Infertility is complex and wide reaching.  It is also not often discussed or addressed in our churches.  Perhaps if we bring it out into the open more and offer help, love and comfort to those in our congregations who are experiencing it, many who feel utterly alone in a crowd of worshippers may eventually feel as though someone really does care.

 

19 June 2013 by Sarah
Categories: Infertility, Testimony | 4 comments

Comments (4)

  1. Thank you for your article on Churches being sensitive to infertility. It was quite helpful. However we are also struggling with the questions of how Christian is it to go forward for IVF. A hard subject to bring up.

  2. Hugh thank you for being so honest.

    I know that many other people that use this site have concerns about this. Can I invite others who have personal or professional experience of fertility issues and the dilemma regarding assisted reproductive methods to give their thoughts or direct to helpful resources?

    The Hope Deferred conference is an annual conference in Scotland where fertility treatments are covered within seminars (www.hopedeferred.co.uk).

  3. Hi

    Should Christians consider IVF? Such a huge question and one for which, I believe, there is no right, wrong or easy answer. You could spend years researching and studying the moral argument for this but I would simply like to share what our experience, as a Christian couple, was.

    Once we got over the initial shock of having to seek medical intervention, we took time to seek God for the way forward. God spoke to us clearly through 2 different passages of scripture. God was clearly leading us down the medical route. We sat down and decided our boundaries for the treatment and what we were prepared to experience.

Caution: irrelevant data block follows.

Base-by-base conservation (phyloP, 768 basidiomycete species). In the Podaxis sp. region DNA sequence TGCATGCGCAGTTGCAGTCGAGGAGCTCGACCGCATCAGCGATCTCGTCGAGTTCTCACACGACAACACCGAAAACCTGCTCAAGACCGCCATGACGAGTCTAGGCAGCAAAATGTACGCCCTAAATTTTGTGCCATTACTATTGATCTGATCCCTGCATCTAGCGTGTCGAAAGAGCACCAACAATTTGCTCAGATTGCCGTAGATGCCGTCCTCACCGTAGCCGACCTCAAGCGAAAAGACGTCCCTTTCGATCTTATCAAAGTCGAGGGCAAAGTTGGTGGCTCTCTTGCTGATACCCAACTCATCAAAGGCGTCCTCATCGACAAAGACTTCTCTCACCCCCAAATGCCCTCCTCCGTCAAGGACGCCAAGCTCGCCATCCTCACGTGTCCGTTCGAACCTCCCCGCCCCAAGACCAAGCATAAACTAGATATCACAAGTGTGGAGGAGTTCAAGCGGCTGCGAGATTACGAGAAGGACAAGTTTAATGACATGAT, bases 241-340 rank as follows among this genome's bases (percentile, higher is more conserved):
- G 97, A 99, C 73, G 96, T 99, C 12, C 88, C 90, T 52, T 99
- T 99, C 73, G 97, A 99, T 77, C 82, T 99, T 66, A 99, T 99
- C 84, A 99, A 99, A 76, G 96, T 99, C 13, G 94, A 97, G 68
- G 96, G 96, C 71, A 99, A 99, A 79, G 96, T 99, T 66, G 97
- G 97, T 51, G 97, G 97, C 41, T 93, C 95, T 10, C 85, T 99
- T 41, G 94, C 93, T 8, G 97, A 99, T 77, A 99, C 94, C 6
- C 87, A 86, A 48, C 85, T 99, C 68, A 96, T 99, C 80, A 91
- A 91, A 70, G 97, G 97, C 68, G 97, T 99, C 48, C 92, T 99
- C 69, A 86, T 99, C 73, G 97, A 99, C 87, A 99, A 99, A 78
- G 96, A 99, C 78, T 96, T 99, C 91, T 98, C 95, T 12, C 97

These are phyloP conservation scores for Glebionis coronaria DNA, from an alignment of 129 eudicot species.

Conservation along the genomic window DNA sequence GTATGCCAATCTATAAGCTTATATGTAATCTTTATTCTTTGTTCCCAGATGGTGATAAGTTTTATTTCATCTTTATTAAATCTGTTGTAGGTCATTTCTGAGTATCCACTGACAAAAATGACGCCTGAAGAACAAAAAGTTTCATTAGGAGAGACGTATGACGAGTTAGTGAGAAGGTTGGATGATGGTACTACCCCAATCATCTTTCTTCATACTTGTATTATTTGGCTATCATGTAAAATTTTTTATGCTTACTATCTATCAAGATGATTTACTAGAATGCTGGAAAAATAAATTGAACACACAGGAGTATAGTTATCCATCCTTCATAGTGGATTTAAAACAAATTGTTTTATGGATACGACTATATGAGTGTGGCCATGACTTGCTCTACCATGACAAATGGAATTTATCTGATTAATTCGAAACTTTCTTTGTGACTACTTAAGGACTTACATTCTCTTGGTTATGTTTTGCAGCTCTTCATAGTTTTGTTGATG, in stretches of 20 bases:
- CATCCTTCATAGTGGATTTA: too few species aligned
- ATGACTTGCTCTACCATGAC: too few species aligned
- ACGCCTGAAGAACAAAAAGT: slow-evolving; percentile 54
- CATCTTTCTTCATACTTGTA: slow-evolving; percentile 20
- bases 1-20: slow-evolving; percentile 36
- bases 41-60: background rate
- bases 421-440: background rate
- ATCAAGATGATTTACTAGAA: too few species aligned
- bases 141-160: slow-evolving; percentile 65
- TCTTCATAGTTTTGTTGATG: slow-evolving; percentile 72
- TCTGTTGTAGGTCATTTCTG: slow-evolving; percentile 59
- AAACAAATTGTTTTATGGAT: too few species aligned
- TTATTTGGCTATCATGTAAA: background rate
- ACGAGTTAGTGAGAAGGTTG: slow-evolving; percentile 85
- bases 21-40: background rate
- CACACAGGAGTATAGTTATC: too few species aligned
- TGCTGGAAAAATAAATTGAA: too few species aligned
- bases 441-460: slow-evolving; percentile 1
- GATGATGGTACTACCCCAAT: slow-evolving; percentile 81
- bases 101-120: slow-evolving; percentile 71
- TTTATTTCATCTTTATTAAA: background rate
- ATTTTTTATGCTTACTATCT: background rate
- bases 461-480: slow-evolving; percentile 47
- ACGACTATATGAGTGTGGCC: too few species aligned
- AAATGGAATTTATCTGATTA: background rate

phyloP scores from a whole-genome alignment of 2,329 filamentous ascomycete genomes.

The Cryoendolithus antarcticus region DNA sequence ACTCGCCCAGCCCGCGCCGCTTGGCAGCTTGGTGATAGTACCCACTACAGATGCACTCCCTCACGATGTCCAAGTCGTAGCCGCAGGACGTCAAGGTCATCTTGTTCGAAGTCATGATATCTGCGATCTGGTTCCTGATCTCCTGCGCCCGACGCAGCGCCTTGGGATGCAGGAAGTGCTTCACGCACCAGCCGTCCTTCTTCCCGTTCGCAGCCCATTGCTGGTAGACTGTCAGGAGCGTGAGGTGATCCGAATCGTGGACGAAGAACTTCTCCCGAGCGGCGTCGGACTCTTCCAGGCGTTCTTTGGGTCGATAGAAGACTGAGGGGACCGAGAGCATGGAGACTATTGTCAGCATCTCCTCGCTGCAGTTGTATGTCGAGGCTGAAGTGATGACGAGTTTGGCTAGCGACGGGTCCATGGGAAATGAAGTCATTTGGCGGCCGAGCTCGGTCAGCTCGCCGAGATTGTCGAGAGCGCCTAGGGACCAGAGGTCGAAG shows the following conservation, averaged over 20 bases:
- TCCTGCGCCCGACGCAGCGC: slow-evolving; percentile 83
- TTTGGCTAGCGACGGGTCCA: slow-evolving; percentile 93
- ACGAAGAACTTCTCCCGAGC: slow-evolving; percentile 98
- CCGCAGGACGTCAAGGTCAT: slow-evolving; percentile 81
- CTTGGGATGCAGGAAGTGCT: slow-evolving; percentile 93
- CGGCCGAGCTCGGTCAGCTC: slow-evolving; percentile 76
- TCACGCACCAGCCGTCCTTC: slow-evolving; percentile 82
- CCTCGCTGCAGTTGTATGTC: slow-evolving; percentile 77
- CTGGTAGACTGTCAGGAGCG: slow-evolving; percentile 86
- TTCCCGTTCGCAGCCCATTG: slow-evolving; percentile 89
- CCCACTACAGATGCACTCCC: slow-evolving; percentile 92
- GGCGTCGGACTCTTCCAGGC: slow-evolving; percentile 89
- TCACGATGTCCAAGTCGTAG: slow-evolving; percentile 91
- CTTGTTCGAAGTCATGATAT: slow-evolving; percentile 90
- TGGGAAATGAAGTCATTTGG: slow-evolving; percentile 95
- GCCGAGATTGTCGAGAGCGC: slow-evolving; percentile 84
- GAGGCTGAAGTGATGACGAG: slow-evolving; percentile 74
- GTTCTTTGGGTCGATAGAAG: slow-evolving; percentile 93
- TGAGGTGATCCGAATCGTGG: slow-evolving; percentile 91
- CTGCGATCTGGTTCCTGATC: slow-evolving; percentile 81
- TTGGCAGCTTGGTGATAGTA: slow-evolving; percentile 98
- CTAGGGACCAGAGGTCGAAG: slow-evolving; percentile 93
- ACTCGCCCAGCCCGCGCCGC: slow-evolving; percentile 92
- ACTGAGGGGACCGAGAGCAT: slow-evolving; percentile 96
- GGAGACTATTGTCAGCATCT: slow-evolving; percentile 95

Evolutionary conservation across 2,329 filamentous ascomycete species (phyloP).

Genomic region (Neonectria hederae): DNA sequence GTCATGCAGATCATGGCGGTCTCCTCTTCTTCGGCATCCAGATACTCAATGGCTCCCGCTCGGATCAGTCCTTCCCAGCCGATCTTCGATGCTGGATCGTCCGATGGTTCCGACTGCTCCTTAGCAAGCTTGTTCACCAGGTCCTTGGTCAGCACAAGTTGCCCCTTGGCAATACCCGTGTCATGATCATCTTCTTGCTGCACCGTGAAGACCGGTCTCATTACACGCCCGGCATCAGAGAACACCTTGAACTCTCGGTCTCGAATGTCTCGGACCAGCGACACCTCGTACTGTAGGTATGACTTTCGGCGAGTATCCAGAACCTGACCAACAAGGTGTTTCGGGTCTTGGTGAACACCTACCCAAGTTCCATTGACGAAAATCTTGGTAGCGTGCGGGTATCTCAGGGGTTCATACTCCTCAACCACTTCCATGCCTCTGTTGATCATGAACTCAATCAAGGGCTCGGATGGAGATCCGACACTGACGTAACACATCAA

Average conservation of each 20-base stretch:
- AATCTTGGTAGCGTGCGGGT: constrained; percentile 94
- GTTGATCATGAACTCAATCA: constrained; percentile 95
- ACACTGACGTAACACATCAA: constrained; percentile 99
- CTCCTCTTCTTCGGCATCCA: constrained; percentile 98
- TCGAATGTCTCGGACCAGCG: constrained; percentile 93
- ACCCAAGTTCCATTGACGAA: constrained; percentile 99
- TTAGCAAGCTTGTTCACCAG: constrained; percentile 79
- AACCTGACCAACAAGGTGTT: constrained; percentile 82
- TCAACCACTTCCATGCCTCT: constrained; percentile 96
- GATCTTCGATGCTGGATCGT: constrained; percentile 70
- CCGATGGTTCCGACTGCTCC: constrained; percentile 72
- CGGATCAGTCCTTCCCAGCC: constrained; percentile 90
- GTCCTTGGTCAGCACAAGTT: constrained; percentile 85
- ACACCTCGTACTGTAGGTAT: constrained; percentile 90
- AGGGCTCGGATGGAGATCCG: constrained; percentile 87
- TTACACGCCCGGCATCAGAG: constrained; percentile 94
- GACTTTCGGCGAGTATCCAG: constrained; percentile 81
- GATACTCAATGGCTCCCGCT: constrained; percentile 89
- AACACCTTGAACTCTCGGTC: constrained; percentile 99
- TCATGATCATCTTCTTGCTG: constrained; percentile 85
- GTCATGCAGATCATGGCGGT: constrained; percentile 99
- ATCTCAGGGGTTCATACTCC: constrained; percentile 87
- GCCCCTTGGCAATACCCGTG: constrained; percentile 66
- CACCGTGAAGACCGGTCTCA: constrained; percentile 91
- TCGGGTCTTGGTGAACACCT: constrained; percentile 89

As Christians, we believed God could intervene at any time, but that was not His plan for us. We had to go down the medical intervention route. Fertility treatment was not easy in any way but it was the way in which God choose to bless us with our son. We had many failed attempts along the way. Many times where we questioned God, our faith and our actions but ultimately we knew (sometimes merely hoped) we were at the centre of God’s plan for our lives. I can honestly say it was a roller coaster ride of emotions, with many difficult and dark days. We are very grateful to God for our son.

    Infertility is a medical condition in which there is medical intervention available. Yes, we agree that there are moral issues surrounding the whole infertility question. Each embryo is precious and is potential life and therefore deserves to be treated with the utmost respect. We made this very plain from the outset and set our boundaries accordingly.

    God ultimately gives life, and “unless the Lord builds the house they labour in vain that build it”.

    Infertility treatment is not a guarantee of success either. It is not an easy option, but one which we felt was right for us.

    Would be happy to share further.

    Helen

  4. This was something we struggled with for a long time and at the end of the day, after much prayer and discussion, we came to the conclusion that fertility problems are a medical issue. If our bodies are sick in any other way, we seek medical treatment and try every medicine to make ourselves better. Why is fertility treatment any different? We also discussed our boundaries within the treatment programme and knew full well that although having treatment, it is The Lord who gives life. Unfortunately we have had 3 failed IVF cycles and are not allowed to have any more on the NHS as my last cycle was so poor and we can’t afford to go private any more.